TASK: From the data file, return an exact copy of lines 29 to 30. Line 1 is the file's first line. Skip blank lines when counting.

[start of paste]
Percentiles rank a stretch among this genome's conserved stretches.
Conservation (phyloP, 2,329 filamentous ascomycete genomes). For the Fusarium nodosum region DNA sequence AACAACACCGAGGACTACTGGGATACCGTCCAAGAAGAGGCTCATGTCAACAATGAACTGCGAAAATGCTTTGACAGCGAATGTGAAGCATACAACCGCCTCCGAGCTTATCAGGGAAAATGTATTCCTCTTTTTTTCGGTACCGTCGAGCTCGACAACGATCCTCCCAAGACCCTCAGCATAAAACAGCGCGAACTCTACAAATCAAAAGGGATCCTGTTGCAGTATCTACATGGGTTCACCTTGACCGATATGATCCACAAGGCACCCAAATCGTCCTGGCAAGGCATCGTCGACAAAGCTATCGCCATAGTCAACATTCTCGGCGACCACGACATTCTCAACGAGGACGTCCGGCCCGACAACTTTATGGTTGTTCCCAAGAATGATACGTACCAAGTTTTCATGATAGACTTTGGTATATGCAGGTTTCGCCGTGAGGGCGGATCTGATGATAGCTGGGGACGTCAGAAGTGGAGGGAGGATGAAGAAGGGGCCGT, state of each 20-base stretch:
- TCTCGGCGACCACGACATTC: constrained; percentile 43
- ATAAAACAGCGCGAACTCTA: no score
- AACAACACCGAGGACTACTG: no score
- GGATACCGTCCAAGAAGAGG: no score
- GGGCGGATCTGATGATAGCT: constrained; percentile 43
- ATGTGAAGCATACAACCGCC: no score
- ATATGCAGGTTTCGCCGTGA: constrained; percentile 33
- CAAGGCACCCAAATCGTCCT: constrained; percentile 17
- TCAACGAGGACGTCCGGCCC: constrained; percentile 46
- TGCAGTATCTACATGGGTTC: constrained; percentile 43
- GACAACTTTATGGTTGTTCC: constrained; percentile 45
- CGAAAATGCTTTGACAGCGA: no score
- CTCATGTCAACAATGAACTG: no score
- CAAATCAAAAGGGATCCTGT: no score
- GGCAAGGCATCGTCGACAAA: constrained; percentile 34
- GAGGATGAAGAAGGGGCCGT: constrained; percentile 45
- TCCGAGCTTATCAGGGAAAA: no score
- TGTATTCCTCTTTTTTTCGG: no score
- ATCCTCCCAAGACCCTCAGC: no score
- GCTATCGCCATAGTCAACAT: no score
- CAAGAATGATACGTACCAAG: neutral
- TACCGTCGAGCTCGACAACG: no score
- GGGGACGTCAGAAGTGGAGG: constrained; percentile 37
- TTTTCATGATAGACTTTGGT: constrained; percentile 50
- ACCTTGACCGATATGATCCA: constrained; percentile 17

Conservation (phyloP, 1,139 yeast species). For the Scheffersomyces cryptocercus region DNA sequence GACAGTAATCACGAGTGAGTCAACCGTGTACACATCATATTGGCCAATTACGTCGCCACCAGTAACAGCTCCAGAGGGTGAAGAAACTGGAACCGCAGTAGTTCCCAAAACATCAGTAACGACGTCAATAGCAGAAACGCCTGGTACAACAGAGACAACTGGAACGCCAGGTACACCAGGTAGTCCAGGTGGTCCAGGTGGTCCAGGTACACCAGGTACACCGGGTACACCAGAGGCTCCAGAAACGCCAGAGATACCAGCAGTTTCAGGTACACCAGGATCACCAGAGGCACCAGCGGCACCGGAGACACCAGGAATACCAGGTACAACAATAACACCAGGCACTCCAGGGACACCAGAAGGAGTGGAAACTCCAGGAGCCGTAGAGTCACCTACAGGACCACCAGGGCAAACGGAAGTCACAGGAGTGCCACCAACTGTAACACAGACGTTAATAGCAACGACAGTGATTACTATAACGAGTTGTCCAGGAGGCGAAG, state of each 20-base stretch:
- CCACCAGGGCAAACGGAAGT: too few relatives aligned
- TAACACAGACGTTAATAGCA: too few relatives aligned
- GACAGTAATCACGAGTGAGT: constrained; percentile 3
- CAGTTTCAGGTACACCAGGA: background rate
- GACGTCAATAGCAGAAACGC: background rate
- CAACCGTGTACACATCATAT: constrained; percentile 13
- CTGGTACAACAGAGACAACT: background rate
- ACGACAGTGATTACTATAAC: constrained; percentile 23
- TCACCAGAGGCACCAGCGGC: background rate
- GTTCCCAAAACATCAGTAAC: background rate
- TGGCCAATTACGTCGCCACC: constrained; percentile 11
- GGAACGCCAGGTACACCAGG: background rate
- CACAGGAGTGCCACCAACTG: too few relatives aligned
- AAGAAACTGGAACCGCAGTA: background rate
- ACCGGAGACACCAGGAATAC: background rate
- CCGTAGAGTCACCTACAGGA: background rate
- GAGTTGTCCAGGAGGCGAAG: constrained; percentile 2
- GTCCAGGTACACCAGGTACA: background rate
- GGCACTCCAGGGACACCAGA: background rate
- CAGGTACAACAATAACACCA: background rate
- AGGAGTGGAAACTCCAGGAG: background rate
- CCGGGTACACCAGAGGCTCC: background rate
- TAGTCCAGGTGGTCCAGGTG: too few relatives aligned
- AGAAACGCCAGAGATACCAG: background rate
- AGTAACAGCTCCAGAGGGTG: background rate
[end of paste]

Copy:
- CCACCAGGGCAAACGGAAGT: too few relatives aligned
- TAACACAGACGTTAATAGCA: too few relatives aligned